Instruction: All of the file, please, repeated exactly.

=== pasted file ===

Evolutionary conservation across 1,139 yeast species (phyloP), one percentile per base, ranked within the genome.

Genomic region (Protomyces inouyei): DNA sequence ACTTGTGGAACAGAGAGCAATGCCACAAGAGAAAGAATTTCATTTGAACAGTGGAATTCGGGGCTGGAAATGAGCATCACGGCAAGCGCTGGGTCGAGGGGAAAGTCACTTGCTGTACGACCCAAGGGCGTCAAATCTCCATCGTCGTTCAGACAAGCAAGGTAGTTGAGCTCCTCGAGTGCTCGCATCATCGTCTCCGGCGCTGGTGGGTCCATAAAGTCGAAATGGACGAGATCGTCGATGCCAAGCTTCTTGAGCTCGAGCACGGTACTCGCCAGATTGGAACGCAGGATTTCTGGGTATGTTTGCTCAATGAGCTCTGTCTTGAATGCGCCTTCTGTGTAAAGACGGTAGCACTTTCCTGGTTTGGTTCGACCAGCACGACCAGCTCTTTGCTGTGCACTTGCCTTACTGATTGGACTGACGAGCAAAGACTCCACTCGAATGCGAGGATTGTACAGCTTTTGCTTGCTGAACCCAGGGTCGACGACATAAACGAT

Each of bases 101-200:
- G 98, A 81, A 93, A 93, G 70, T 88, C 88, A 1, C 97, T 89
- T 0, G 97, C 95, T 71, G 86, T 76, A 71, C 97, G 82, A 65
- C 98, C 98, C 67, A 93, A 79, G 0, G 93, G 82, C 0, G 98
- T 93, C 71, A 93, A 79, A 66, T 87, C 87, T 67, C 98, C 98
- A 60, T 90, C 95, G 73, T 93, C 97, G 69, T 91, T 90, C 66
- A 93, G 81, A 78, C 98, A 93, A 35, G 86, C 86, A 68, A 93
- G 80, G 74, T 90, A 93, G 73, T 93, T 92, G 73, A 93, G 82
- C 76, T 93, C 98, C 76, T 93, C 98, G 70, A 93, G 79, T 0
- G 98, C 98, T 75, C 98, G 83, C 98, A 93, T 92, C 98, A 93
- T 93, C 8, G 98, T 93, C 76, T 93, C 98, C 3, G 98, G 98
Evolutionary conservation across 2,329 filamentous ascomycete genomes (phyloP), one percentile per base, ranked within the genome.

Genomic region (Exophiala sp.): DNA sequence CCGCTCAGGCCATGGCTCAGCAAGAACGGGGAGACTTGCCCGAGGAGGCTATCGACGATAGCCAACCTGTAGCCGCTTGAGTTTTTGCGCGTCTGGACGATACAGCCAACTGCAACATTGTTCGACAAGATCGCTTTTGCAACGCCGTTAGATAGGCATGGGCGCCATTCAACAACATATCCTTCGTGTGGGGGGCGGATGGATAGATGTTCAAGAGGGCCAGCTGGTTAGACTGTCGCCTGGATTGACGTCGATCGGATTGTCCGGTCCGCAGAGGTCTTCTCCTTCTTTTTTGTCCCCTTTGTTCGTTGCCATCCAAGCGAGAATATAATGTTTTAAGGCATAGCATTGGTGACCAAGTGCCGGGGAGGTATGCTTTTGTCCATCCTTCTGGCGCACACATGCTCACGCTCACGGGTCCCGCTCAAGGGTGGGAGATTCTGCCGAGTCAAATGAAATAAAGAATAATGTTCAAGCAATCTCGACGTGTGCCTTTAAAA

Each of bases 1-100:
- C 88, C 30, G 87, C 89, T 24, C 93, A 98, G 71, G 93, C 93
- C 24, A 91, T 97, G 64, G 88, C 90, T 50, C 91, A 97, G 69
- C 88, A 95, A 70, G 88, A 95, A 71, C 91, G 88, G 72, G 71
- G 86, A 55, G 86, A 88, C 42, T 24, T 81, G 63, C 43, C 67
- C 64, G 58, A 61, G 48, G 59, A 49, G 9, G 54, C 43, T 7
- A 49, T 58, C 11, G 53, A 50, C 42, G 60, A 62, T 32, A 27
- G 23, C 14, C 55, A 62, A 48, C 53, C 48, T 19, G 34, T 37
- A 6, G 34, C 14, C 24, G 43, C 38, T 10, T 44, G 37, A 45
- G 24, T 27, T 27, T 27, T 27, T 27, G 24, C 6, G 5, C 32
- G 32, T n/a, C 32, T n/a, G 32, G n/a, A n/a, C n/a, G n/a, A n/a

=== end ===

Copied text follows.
Evolutionary conservation across 1,139 yeast species (phyloP), one percentile per base, ranked within the genome.

Genomic region (Protomyces inouyei): DNA sequence ACTTGTGGAACAGAGAGCAATGCCACAAGAGAAAGAATTTCATTTGAACAGTGGAATTCGGGGCTGGAAATGAGCATCACGGCAAGCGCTGGGTCGAGGGGAAAGTCACTTGCTGTACGACCCAAGGGCGTCAAATCTCCATCGTCGTTCAGACAAGCAAGGTAGTTGAGCTCCTCGAGTGCTCGCATCATCGTCTCCGGCGCTGGTGGGTCCATAAAGTCGAAATGGACGAGATCGTCGATGCCAAGCTTCTTGAGCTCGAGCACGGTACTCGCCAGATTGGAACGCAGGATTTCTGGGTATGTTTGCTCAATGAGCTCTGTCTTGAATGCGCCTTCTGTGTAAAGACGGTAGCACTTTCCTGGTTTGGTTCGACCAGCACGACCAGCTCTTTGCTGTGCACTTGCCTTACTGATTGGACTGACGAGCAAAGACTCCACTCGAATGCGAGGATTGTACAGCTTTTGCTTGCTGAACCCAGGGTCGACGACATAAACGAT

Each of bases 101-200:
- G 98, A 81, A 93, A 93, G 70, T 88, C 88, A 1, C 97, T 89
- T 0, G 97, C 95, T 71, G 86, T 76, A 71, C 97, G 82, A 65
- C 98, C 98, C 67, A 93, A 79, G 0, G 93, G 82, C 0, G 98
- T 93, C 71, A 93, A 79, A 66, T 87, C 87, T 67, C 98, C 98
- A 60, T 90, C 95, G 73, T 93, C 97, G 69, T 91, T 90, C 66
- A 93, G 81, A 78, C 98, A 93, A 35, G 86, C 86, A 68, A 93
- G 80, G 74, T 90, A 93, G 73, T 93, T 92, G 73, A 93, G 82
- C 76, T 93, C 98, C 76, T 93, C 98, G 70, A 93, G 79, T 0
- G 98, C 98, T 75, C 98, G 83, C 98, A 93, T 92, C 98, A 93
- T 93, C 8, G 98, T 93, C 76, T 93, C 98, C 3, G 98, G 98
Evolutionary conservation across 2,329 filamentous ascomycete genomes (phyloP), one percentile per base, ranked within the genome.

Genomic region (Exophiala sp.): DNA sequence CCGCTCAGGCCATGGCTCAGCAAGAACGGGGAGACTTGCCCGAGGAGGCTATCGACGATAGCCAACCTGTAGCCGCTTGAGTTTTTGCGCGTCTGGACGATACAGCCAACTGCAACATTGTTCGACAAGATCGCTTTTGCAACGCCGTTAGATAGGCATGGGCGCCATTCAACAACATATCCTTCGTGTGGGGGGCGGATGGATAGATGTTCAAGAGGGCCAGCTGGTTAGACTGTCGCCTGGATTGACGTCGATCGGATTGTCCGGTCCGCAGAGGTCTTCTCCTTCTTTTTTGTCCCCTTTGTTCGTTGCCATCCAAGCGAGAATATAATGTTTTAAGGCATAGCATTGGTGACCAAGTGCCGGGGAGGTATGCTTTTGTCCATCCTTCTGGCGCACACATGCTCACGCTCACGGGTCCCGCTCAAGGGTGGGAGATTCTGCCGAGTCAAATGAAATAAAGAATAATGTTCAAGCAATCTCGACGTGTGCCTTTAAAA

Each of bases 1-100:
- C 88, C 30, G 87, C 89, T 24, C 93, A 98, G 71, G 93, C 93
- C 24, A 91, T 97, G 64, G 88, C 90, T 50, C 91, A 97, G 69
- C 88, A 95, A 70, G 88, A 95, A 71, C 91, G 88, G 72, G 71
- G 86, A 55, G 86, A 88, C 42, T 24, T 81, G 63, C 43, C 67
- C 64, G 58, A 61, G 48, G 59, A 49, G 9, G 54, C 43, T 7
- A 49, T 58, C 11, G 53, A 50, C 42, G 60, A 62, T 32, A 27
- G 23, C 14, C 55, A 62, A 48, C 53, C 48, T 19, G 34, T 37
- A 6, G 34, C 14, C 24, G 43, C 38, T 10, T 44, G 37, A 45
- G 24, T 27, T 27, T 27, T 27, T 27, G 24, C 6, G 5, C 32
- G 32, T n/a, C 32, T n/a, G 32, G n/a, A n/a, C n/a, G n/a, A n/a